How does IPR fit into existing child welfare service systems and processes within the communities it serves?
Are the children whose cases are reviewed by IPR achieving permanency in a timelier manner?
How are judges utilizing the IPR findings and recommendations report?
Methods: A mixed-method study was implemented to address these research questions. Data were retrieved for analysis from databases maintained by AOC, including both cases which had underwent IPR (n=761) and a random sample of those which had only received a standard CFCRB paper review (n=715) for comparison. Differences between group means on the number of months in foster care were analyzed with t-tests. Judges (n=10) and state child welfare employees (n=32) were interviewed by telephone, and their responses were thematically analyzed. This non-randomized, purposive sample of interviewees was recruited to elicit useful information from those who were familiar with IPR. Last, judges participated in an online survey about the IPR program (n=19) and their responses were recorded in an anonymous database for analysis. The survey sampling frame included the universe of judges who had received at least one IPR report according to AOC's records.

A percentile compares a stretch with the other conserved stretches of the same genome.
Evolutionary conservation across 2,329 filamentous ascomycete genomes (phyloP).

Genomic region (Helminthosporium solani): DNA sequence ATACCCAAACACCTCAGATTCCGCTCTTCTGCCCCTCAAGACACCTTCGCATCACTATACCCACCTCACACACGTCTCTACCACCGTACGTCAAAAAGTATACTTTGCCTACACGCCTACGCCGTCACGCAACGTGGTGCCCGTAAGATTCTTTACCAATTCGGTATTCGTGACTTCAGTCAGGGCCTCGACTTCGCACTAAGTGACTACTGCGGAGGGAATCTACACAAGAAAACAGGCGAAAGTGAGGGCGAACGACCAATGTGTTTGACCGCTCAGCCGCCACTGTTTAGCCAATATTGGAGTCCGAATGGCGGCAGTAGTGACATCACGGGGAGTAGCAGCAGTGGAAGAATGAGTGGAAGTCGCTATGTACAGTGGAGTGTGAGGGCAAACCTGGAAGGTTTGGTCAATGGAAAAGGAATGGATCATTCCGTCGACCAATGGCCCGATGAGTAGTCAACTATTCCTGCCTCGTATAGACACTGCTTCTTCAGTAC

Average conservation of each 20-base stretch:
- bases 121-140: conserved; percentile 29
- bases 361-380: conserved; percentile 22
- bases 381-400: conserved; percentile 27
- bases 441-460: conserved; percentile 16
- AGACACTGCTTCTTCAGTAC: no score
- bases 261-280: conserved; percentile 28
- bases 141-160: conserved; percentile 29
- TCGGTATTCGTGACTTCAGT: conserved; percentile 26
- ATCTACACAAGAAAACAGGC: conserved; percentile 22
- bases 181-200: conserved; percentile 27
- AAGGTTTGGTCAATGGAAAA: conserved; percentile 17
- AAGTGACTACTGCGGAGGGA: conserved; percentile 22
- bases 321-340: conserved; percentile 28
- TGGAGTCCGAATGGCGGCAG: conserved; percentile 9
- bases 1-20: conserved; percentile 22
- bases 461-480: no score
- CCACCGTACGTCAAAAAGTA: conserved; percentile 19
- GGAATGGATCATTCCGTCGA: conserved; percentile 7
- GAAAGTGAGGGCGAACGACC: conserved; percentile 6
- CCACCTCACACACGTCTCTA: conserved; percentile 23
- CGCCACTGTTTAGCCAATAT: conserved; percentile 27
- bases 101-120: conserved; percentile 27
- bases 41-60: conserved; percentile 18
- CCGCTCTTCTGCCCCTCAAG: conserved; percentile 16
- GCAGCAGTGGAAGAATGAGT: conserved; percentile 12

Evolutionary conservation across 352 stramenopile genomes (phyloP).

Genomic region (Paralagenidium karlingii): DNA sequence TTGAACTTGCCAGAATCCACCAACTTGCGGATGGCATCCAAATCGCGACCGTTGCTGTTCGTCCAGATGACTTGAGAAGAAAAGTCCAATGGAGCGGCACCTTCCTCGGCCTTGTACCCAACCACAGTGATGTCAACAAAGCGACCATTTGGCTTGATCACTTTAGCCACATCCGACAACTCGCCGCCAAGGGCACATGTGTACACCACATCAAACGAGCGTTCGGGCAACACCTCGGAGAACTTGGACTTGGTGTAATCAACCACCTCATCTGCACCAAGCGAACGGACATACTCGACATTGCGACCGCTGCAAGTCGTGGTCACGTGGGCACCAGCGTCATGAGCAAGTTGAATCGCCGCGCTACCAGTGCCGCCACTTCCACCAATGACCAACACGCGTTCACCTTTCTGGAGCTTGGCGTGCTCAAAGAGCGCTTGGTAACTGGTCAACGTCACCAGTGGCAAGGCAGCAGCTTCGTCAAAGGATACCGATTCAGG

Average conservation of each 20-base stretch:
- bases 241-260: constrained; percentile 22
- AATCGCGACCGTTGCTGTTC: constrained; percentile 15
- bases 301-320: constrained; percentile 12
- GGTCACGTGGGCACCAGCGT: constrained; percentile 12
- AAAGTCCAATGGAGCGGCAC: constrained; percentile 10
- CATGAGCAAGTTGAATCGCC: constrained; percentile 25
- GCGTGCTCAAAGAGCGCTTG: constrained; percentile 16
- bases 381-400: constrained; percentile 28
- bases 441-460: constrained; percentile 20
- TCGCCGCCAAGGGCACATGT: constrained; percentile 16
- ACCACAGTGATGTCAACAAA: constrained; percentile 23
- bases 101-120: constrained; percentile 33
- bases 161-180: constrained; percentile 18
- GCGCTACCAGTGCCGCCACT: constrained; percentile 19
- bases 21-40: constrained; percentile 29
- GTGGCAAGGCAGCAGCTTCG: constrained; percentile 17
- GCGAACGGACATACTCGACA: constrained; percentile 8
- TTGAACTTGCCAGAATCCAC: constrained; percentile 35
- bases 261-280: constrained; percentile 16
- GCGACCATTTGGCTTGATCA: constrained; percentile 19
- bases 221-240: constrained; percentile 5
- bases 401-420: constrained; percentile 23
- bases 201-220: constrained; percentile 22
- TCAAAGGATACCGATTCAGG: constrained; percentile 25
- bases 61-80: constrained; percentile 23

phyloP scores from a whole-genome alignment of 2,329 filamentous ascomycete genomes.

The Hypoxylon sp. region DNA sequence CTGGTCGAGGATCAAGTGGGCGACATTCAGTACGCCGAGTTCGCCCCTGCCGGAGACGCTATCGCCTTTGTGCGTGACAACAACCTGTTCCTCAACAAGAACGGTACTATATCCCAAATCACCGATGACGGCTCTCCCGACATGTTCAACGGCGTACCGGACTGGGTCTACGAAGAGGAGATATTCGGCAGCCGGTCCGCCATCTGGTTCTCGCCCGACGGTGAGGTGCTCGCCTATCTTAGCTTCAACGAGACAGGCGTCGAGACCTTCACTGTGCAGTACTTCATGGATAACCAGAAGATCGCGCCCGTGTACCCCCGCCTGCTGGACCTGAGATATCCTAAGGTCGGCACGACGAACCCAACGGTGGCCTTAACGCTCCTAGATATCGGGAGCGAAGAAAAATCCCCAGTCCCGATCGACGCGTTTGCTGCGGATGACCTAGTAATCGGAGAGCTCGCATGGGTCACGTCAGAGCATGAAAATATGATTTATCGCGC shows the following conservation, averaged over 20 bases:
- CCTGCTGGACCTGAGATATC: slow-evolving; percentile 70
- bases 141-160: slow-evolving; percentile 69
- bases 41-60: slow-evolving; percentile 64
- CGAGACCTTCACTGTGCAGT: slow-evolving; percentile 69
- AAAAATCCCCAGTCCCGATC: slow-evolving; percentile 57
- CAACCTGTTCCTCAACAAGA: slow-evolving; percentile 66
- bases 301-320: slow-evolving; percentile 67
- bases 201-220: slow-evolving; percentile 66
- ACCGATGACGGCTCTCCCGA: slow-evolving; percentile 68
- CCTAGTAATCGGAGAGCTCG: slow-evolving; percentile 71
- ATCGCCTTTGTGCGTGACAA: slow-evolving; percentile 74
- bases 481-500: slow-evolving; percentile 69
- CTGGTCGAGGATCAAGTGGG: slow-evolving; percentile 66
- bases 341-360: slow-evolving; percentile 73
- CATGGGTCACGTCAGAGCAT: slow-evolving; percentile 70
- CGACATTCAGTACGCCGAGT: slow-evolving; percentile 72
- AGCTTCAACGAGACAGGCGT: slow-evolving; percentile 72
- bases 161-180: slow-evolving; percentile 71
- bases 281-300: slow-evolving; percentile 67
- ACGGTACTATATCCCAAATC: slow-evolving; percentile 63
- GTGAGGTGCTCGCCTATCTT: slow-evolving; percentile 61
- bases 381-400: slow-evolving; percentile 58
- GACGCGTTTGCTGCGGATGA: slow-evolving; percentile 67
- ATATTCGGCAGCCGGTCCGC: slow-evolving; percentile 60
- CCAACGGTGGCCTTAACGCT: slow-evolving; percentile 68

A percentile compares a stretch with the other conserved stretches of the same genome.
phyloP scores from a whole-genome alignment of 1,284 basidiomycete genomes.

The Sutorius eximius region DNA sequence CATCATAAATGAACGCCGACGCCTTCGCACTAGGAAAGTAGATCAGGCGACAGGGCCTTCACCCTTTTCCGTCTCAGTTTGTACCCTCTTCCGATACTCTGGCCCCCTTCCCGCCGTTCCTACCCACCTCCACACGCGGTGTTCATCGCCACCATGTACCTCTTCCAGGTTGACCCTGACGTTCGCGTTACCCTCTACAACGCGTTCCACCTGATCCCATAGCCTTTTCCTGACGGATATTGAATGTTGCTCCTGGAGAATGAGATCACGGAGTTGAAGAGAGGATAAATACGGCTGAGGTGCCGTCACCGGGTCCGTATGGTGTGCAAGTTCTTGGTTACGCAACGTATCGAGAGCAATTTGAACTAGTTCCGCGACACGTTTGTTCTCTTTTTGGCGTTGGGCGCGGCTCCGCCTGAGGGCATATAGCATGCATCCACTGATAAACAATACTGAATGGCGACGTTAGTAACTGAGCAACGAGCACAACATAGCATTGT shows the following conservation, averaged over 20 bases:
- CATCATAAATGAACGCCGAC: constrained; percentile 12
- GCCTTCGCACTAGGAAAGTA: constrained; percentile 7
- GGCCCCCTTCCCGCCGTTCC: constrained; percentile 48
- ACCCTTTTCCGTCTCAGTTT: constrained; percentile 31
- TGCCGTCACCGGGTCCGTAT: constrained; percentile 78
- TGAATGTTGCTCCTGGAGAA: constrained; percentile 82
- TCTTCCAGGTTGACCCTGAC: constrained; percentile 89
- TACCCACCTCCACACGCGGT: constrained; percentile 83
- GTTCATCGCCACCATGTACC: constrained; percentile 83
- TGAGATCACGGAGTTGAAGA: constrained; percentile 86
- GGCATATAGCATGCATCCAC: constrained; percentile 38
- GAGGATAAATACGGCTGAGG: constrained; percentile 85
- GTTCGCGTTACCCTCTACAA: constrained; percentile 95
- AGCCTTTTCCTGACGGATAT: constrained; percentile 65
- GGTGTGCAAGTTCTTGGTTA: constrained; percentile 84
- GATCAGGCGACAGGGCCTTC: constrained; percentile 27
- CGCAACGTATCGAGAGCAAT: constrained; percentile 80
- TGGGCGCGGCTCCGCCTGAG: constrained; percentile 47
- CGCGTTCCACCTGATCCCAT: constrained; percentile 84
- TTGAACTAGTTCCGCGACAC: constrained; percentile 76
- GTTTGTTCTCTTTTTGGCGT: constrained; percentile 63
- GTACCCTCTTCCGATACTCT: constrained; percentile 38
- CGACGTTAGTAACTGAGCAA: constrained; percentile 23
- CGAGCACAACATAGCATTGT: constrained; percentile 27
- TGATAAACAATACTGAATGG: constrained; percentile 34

Results: On average, children receiving IPR review stayed in foster care eight months less than those who did not [t (431)= -3.41, p≤.001]. Over half of interviewees perceived IPR as beneficial and useful to the child welfare system. Sixty-one percent of judges surveyed indicated that they often referred to the IPR report during permanency hearings, and 66.7% reported that IPR findings had influenced them to change their mind about a ruling. The vast majority of those surveyed thought IPR enhanced the court process.
Conclusions and Implications: The more intensive process of case review employed by Kentucky's IPR appears to have positively affected children's permanency outcomes, and is viewed by many stakeholders familiar with it as an important component of the child welfare system. These findings indicate that Kentucky's IPR may offer an easily replicable model for other states that facilitates earlier system exit into permanency and more informed decision-making about permanency goals.